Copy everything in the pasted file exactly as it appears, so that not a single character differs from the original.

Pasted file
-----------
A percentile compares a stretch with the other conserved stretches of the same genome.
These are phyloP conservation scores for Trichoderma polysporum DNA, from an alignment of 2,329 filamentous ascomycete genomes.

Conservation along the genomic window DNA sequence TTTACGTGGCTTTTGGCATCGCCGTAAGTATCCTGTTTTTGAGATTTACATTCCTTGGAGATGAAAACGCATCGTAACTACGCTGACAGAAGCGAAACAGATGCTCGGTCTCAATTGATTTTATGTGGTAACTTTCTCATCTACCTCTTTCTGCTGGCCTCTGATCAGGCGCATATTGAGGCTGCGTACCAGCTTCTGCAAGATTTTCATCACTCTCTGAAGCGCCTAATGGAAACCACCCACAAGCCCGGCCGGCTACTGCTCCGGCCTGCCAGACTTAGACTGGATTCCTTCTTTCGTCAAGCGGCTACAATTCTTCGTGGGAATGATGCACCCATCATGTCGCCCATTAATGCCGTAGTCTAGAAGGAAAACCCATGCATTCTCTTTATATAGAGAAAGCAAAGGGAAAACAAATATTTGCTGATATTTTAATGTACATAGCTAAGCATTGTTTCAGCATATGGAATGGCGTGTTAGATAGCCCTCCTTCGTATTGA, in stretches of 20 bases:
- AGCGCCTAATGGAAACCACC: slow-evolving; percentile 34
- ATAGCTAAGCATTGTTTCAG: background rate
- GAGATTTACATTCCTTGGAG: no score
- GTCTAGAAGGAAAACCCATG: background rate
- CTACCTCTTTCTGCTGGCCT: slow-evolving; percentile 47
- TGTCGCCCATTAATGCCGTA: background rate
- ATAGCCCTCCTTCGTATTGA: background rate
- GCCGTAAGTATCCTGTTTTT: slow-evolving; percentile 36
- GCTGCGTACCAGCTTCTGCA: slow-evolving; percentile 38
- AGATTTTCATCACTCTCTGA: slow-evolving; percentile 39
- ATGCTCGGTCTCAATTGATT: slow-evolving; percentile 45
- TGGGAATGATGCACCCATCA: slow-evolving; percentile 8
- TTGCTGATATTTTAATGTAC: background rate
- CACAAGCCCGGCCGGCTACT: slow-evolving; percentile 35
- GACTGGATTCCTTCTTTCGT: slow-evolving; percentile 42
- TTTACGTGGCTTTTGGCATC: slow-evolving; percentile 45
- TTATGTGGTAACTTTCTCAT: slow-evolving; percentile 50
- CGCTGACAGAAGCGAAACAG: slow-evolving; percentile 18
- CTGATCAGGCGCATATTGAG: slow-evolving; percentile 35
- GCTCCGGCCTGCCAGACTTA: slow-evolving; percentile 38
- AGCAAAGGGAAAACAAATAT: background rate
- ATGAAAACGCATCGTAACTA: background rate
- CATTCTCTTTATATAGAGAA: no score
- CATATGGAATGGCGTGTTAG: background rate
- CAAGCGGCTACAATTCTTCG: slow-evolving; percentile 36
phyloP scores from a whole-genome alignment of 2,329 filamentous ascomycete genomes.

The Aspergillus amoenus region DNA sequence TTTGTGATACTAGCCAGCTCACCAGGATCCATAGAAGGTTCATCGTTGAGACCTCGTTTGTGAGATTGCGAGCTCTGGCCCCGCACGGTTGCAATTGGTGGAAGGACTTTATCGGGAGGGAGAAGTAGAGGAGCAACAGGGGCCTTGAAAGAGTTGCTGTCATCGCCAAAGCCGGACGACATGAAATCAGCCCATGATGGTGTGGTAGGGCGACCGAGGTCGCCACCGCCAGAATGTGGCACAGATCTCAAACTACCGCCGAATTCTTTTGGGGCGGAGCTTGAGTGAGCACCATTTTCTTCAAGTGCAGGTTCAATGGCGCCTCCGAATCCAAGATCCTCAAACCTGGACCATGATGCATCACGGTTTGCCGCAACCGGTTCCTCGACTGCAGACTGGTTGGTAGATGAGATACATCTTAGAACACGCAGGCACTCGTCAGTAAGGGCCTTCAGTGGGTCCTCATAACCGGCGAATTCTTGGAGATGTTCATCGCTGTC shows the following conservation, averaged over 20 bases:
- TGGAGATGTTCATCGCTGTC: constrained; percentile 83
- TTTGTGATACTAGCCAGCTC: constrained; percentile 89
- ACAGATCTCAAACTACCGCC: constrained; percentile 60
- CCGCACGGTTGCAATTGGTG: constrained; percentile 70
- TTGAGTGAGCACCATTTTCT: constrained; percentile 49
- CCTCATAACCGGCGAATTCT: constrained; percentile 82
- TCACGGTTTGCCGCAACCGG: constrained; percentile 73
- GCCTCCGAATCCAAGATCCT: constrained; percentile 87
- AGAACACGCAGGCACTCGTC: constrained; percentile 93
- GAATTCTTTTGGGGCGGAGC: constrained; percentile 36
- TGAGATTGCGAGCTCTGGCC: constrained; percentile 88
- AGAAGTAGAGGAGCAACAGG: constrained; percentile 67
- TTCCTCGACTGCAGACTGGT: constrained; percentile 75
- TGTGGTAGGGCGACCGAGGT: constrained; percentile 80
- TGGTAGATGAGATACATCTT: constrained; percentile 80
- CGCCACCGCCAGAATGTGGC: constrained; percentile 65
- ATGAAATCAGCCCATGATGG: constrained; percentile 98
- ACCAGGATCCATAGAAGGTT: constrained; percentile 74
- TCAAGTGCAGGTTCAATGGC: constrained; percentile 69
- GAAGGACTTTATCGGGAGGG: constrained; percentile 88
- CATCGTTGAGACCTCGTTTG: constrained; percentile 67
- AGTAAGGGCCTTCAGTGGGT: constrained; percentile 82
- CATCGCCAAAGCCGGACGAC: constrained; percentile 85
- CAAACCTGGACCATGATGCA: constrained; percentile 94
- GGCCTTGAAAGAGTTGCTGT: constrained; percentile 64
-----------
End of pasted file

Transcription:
A percentile compares a stretch with the other conserved stretches of the same genome.
These are phyloP conservation scores for Trichoderma polysporum DNA, from an alignment of 2,329 filamentous ascomycete genomes.

Conservation along the genomic window DNA sequence TTTACGTGGCTTTTGGCATCGCCGTAAGTATCCTGTTTTTGAGATTTACATTCCTTGGAGATGAAAACGCATCGTAACTACGCTGACAGAAGCGAAACAGATGCTCGGTCTCAATTGATTTTATGTGGTAACTTTCTCATCTACCTCTTTCTGCTGGCCTCTGATCAGGCGCATATTGAGGCTGCGTACCAGCTTCTGCAAGATTTTCATCACTCTCTGAAGCGCCTAATGGAAACCACCCACAAGCCCGGCCGGCTACTGCTCCGGCCTGCCAGACTTAGACTGGATTCCTTCTTTCGTCAAGCGGCTACAATTCTTCGTGGGAATGATGCACCCATCATGTCGCCCATTAATGCCGTAGTCTAGAAGGAAAACCCATGCATTCTCTTTATATAGAGAAAGCAAAGGGAAAACAAATATTTGCTGATATTTTAATGTACATAGCTAAGCATTGTTTCAGCATATGGAATGGCGTGTTAGATAGCCCTCCTTCGTATTGA, in stretches of 20 bases:
- AGCGCCTAATGGAAACCACC: slow-evolving; percentile 34
- ATAGCTAAGCATTGTTTCAG: background rate
- GAGATTTACATTCCTTGGAG: no score
- GTCTAGAAGGAAAACCCATG: background rate
- CTACCTCTTTCTGCTGGCCT: slow-evolving; percentile 47
- TGTCGCCCATTAATGCCGTA: background rate
- ATAGCCCTCCTTCGTATTGA: background rate
- GCCGTAAGTATCCTGTTTTT: slow-evolving; percentile 36
- GCTGCGTACCAGCTTCTGCA: slow-evolving; percentile 38
- AGATTTTCATCACTCTCTGA: slow-evolving; percentile 39
- ATGCTCGGTCTCAATTGATT: slow-evolving; percentile 45
- TGGGAATGATGCACCCATCA: slow-evolving; percentile 8
- TTGCTGATATTTTAATGTAC: background rate
- CACAAGCCCGGCCGGCTACT: slow-evolving; percentile 35
- GACTGGATTCCTTCTTTCGT: slow-evolving; percentile 42
- TTTACGTGGCTTTTGGCATC: slow-evolving; percentile 45
- TTATGTGGTAACTTTCTCAT: slow-evolving; percentile 50
- CGCTGACAGAAGCGAAACAG: slow-evolving; percentile 18
- CTGATCAGGCGCATATTGAG: slow-evolving; percentile 35
- GCTCCGGCCTGCCAGACTTA: slow-evolving; percentile 38
- AGCAAAGGGAAAACAAATAT: background rate
- ATGAAAACGCATCGTAACTA: background rate
- CATTCTCTTTATATAGAGAA: no score
- CATATGGAATGGCGTGTTAG: background rate
- CAAGCGGCTACAATTCTTCG: slow-evolving; percentile 36
phyloP scores from a whole-genome alignment of 2,329 filamentous ascomycete genomes.

The Aspergillus amoenus region DNA sequence TTTGTGATACTAGCCAGCTCACCAGGATCCATAGAAGGTTCATCGTTGAGACCTCGTTTGTGAGATTGCGAGCTCTGGCCCCGCACGGTTGCAATTGGTGGAAGGACTTTATCGGGAGGGAGAAGTAGAGGAGCAACAGGGGCCTTGAAAGAGTTGCTGTCATCGCCAAAGCCGGACGACATGAAATCAGCCCATGATGGTGTGGTAGGGCGACCGAGGTCGCCACCGCCAGAATGTGGCACAGATCTCAAACTACCGCCGAATTCTTTTGGGGCGGAGCTTGAGTGAGCACCATTTTCTTCAAGTGCAGGTTCAATGGCGCCTCCGAATCCAAGATCCTCAAACCTGGACCATGATGCATCACGGTTTGCCGCAACCGGTTCCTCGACTGCAGACTGGTTGGTAGATGAGATACATCTTAGAACACGCAGGCACTCGTCAGTAAGGGCCTTCAGTGGGTCCTCATAACCGGCGAATTCTTGGAGATGTTCATCGCTGTC shows the following conservation, averaged over 20 bases:
- TGGAGATGTTCATCGCTGTC: constrained; percentile 83
- TTTGTGATACTAGCCAGCTC: constrained; percentile 89
- ACAGATCTCAAACTACCGCC: constrained; percentile 60
- CCGCACGGTTGCAATTGGTG: constrained; percentile 70
- TTGAGTGAGCACCATTTTCT: constrained; percentile 49
- CCTCATAACCGGCGAATTCT: constrained; percentile 82
- TCACGGTTTGCCGCAACCGG: constrained; percentile 73
- GCCTCCGAATCCAAGATCCT: constrained; percentile 87
- AGAACACGCAGGCACTCGTC: constrained; percentile 93
- GAATTCTTTTGGGGCGGAGC: constrained; percentile 36
- TGAGATTGCGAGCTCTGGCC: constrained; percentile 88
- AGAAGTAGAGGAGCAACAGG: constrained; percentile 67
- TTCCTCGACTGCAGACTGGT: constrained; percentile 75
- TGTGGTAGGGCGACCGAGGT: constrained; percentile 80
- TGGTAGATGAGATACATCTT: constrained; percentile 80
- CGCCACCGCCAGAATGTGGC: constrained; percentile 65
- ATGAAATCAGCCCATGATGG: constrained; percentile 98
- ACCAGGATCCATAGAAGGTT: constrained; percentile 74
- TCAAGTGCAGGTTCAATGGC: constrained; percentile 69
- GAAGGACTTTATCGGGAGGG: constrained; percentile 88
- CATCGTTGAGACCTCGTTTG: constrained; percentile 67
- AGTAAGGGCCTTCAGTGGGT: constrained; percentile 82
- CATCGCCAAAGCCGGACGAC: constrained; percentile 85
- CAAACCTGGACCATGATGCA: constrained; percentile 94
- GGCCTTGAAAGAGTTGCTGT: constrained; percentile 64